THE LAW, THE LAW COMMISSION AND THE TAXI TRADE....by Mike Holder.
Which laws govern taxis?
The Hackney Carriage Act 1831 was the first major legislation governing taxis and has been renewed and extended since – below are some other Acts of Parliament that apply to the trade:
London Hackney Carriage Act 1843
Town Police Clauses Act 1847
Metropolitan Public Carriage Act 1869
London Cab Act 1896, 1968
London Cab and Stage Carriage Act 1907
London Cab Order 1934, 1973
Local Government (Miscellaneous Provisions) Act 1976
Transport Act 1980
Criminal Justice and Public Order Act 1994
The law commission are seeking to repeal all these acts, bin them and start afresh
Under section 5 of the interim report the Law commission will not be seeking to define in law Plying for hire.
In reference to section 5 of the report:
''We suggest moving away from the out-dated concept of plying for hire and use instead a more modern definition of the limits to the way private hire services may be offered, using the concept of pre-booking (which would be statutorily defined) through a licensed operator''
This will lead to a nation standard for Private Hire and Taxis.
If the Law Commissions recommendations make it through to legislation, minicabs, illegally plying for hire will not be reportable as an offence, as in the eyes of the law, they will just be parked cars.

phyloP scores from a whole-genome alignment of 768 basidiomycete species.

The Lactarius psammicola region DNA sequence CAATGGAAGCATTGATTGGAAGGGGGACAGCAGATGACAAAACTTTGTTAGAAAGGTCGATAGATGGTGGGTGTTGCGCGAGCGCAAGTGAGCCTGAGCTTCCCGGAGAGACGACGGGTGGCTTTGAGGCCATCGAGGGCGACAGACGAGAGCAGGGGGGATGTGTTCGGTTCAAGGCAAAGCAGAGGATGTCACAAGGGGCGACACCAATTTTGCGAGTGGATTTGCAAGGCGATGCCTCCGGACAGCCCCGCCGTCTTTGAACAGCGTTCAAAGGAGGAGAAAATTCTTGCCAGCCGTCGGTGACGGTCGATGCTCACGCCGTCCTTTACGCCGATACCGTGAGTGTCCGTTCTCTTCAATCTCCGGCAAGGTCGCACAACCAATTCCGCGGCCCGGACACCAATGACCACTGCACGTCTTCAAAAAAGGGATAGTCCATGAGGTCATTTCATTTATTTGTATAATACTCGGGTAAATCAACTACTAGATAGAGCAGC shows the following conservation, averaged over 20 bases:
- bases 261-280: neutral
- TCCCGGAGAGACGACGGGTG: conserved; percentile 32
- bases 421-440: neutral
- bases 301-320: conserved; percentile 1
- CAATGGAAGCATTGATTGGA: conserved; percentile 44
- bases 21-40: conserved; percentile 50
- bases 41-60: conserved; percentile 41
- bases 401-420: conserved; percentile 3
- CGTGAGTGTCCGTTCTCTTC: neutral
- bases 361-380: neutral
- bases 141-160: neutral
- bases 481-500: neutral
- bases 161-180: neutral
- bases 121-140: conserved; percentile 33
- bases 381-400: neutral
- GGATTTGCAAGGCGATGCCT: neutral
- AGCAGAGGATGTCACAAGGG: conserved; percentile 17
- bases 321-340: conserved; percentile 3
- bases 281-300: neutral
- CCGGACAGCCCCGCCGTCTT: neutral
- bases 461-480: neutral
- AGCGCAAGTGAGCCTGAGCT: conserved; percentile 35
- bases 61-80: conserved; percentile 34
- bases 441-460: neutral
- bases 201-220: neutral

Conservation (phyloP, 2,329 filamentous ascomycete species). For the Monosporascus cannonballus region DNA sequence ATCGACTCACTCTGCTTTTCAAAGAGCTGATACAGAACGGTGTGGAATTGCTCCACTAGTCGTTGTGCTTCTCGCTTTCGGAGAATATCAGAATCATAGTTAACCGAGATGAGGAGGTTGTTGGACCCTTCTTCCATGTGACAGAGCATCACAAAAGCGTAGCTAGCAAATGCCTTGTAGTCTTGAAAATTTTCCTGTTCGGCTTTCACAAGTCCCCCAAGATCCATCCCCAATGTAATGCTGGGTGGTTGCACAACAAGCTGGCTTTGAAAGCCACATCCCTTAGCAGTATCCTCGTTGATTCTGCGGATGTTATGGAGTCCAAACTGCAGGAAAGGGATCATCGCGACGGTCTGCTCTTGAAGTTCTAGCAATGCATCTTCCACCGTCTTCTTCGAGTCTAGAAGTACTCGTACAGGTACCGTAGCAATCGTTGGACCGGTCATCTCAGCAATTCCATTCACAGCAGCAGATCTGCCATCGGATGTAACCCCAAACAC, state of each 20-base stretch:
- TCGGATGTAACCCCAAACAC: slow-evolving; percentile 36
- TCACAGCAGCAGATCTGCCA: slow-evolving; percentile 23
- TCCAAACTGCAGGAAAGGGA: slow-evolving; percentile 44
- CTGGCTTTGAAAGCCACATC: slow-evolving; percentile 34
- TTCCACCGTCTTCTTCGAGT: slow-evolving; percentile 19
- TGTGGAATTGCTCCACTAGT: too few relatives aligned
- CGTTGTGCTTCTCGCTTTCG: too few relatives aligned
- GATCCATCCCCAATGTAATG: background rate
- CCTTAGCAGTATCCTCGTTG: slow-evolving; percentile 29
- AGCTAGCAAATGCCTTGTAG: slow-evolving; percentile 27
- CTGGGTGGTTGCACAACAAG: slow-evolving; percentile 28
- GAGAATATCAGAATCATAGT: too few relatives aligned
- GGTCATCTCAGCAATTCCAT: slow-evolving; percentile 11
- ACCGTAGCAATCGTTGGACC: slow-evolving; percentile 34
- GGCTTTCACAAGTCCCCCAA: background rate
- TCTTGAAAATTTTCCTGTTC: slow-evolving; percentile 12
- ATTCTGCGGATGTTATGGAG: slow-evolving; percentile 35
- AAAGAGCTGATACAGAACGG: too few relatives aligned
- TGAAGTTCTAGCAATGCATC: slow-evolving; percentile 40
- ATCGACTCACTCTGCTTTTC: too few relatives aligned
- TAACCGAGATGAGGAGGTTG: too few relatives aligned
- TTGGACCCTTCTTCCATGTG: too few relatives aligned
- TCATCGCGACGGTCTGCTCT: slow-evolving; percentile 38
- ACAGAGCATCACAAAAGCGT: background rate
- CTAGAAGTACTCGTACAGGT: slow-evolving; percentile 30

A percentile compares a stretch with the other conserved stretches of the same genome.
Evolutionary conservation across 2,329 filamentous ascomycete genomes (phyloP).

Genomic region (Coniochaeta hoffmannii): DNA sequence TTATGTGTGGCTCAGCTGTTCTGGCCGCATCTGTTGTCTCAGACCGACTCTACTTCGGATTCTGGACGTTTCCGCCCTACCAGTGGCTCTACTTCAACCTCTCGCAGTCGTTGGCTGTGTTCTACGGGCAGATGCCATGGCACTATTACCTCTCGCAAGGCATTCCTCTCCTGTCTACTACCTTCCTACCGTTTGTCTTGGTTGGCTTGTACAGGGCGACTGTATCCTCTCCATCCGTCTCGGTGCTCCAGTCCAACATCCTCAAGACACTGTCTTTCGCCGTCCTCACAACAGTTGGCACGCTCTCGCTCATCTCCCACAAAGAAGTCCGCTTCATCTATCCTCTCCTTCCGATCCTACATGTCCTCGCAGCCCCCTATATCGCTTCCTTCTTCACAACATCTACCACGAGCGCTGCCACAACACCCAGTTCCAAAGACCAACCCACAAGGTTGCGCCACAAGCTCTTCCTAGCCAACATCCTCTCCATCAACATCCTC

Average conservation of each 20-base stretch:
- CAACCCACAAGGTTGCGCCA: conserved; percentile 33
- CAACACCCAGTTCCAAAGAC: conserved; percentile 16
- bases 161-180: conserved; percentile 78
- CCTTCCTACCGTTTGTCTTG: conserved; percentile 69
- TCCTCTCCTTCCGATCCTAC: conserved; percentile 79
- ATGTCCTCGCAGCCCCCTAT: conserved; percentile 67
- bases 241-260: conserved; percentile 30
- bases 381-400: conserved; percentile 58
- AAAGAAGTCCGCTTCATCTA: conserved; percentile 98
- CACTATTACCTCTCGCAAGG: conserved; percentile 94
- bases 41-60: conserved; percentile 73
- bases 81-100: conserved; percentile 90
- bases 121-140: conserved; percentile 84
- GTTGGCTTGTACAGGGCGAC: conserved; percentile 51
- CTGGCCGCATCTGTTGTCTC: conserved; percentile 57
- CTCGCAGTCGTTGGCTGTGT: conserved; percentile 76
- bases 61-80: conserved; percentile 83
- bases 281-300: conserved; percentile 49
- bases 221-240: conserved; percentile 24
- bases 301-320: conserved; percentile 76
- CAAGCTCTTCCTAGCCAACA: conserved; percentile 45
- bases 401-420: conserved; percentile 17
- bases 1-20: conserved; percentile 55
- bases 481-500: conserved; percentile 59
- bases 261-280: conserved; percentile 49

A minicab flagged down could then take the more modern concept and enter into a pre booking arrangement by handing the passenger a phone to record details with a licensed operator.
Touting however, is one of the hardest offenses to bring to court as you have to prove solicitation. Hense the minute amount of cases that actually make it to court ( just 6 in the first quarter of 2013) compared to the huge problem witness most nights across Lonon.
The authorities use word play to to disguise the enormity of the problem refering to licensed PHV touts as UNLICENSED MINICABS.
The police in general turn a blind eye to touting, as the problem is too huge for them to tackle.
Wandsworth Met actually recruited touts and advised them to work for local minicab firms and encouraged the proliferation of satellite offices with clipboard johnnies borough wide.
What exactly is a taxi tout?
A tout is someone who acts “in a public place to solicit persons to hire vehicles to carry them as passengers”. Typically they operate in mainline railway stations, airports or other busy public places, and offer a cheaper than standard fare – although invariably the fare finally paid is many times the standard rate.
Also touting may invalidate any insurance they may have – and as the touts and drivers are acting illegally it is unlikely they will have specialist hire-and-reward insurance cover. Touting was made a criminal offence in the Criminal Justice and Public Order Act 1994 which the Law Commission are seeking to repeal.
So, who's got your back?
Trade organisations actively engaged in action to demonstrate disapproval of the report equate to less than 8% of the total Taxi trade.
Funny though, the LTDA with their enormouse 9000 membership base, don't see any danger in the Law Commission recommendations and have refused to meet with other trade orgs to discuss the issue on numerous occasions.
If you are a member of the LTDA, actively paying their wages, how do you feel about their capitulation to the Law Commission report.
Meanwhile the majority of the trade have their heads in the sand. They will be the ones shouting the loudest when the muck finally hits the fan and they become no more than glorified minicabs.